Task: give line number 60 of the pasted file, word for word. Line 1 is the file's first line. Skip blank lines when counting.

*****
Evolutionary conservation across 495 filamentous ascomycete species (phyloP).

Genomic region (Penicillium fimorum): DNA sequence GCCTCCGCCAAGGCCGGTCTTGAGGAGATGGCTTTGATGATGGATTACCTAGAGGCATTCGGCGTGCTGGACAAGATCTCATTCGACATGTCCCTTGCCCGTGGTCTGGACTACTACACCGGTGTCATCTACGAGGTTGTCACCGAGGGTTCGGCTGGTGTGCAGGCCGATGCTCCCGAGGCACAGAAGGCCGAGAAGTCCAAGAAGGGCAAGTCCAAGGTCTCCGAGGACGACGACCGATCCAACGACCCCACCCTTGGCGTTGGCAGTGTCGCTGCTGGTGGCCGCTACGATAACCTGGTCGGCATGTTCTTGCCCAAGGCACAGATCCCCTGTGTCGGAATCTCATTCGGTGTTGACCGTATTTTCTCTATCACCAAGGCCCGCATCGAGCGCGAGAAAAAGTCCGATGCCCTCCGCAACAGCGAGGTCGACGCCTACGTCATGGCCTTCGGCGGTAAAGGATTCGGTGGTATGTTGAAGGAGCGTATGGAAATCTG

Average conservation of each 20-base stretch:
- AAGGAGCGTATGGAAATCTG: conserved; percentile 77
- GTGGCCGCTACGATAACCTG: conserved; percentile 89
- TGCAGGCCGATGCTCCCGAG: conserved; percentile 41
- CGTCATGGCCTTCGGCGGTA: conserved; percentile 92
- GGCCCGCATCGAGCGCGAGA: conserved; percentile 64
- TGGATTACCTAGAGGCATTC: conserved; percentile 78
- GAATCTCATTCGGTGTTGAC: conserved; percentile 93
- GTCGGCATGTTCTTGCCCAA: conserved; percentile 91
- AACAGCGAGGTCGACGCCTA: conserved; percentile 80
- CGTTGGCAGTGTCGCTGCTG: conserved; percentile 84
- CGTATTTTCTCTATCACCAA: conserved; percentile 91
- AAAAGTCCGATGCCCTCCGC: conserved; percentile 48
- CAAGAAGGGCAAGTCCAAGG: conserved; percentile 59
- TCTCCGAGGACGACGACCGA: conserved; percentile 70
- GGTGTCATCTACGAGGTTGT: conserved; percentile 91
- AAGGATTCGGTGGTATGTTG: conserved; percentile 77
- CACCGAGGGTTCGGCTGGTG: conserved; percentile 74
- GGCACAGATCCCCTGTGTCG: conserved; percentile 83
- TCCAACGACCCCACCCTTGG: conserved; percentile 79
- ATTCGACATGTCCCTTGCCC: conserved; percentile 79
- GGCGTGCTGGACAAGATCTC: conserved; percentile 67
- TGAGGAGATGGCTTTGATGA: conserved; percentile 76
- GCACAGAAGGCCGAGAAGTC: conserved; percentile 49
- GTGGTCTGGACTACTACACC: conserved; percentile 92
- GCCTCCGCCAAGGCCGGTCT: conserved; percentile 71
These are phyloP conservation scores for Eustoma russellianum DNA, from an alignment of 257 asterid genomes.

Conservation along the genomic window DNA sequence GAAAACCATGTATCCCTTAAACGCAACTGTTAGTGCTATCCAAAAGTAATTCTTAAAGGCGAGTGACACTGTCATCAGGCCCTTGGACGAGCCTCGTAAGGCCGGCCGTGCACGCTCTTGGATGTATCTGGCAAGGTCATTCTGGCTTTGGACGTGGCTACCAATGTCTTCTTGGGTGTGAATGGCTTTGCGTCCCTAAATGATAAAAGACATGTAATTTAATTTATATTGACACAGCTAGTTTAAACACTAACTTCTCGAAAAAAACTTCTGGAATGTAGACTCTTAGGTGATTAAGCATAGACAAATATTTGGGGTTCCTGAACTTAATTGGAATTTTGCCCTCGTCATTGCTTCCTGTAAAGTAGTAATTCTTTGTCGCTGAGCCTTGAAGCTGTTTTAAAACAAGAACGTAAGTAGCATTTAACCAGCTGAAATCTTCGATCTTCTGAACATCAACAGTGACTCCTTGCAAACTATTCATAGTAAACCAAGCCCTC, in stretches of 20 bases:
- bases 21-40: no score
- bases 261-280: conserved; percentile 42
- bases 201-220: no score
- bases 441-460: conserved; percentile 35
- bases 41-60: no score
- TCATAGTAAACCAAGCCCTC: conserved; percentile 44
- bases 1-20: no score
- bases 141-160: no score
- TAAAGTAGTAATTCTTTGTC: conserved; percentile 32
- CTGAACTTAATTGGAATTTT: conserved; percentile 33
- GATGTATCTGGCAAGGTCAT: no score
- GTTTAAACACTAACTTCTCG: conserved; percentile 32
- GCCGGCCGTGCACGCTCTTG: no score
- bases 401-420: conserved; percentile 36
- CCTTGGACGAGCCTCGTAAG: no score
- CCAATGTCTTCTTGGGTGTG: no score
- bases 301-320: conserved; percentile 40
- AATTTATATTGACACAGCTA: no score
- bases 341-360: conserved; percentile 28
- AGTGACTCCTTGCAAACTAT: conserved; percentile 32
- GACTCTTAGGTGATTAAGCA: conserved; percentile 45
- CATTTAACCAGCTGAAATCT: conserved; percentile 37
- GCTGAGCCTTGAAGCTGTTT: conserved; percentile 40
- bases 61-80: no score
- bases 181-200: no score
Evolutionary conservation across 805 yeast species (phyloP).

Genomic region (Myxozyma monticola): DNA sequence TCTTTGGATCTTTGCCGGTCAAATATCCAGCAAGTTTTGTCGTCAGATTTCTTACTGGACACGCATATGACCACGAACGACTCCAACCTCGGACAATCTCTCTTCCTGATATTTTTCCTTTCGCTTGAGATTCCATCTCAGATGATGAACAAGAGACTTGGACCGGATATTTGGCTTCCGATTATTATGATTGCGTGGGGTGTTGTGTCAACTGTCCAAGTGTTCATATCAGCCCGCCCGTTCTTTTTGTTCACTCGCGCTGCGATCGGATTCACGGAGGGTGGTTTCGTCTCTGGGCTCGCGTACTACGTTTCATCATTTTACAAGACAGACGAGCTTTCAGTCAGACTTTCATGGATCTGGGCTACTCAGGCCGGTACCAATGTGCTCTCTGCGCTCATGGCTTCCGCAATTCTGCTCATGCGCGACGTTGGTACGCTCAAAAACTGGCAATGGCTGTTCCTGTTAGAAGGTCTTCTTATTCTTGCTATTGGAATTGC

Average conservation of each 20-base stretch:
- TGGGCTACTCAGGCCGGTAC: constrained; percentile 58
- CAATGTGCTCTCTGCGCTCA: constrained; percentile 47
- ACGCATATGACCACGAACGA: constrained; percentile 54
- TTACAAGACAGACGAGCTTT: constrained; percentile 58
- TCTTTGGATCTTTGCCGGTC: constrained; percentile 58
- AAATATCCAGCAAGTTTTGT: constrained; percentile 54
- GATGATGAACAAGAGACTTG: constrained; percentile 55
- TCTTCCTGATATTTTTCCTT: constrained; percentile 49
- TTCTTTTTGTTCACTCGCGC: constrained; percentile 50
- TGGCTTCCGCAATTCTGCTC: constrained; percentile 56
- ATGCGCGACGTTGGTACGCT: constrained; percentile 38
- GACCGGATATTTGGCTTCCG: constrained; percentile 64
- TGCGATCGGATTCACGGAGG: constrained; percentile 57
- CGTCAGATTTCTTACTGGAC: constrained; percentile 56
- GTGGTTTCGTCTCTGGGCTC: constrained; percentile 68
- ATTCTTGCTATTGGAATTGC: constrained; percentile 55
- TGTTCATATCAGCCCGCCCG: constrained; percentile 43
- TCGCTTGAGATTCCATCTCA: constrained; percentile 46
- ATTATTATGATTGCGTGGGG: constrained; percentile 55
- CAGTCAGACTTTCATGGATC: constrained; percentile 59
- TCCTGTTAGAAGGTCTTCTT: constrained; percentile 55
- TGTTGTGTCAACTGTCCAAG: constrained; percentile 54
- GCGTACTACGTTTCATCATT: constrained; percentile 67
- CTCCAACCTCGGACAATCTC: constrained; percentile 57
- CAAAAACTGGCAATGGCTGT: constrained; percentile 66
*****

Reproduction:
- CAATGTGCTCTCTGCGCTCA: constrained; percentile 47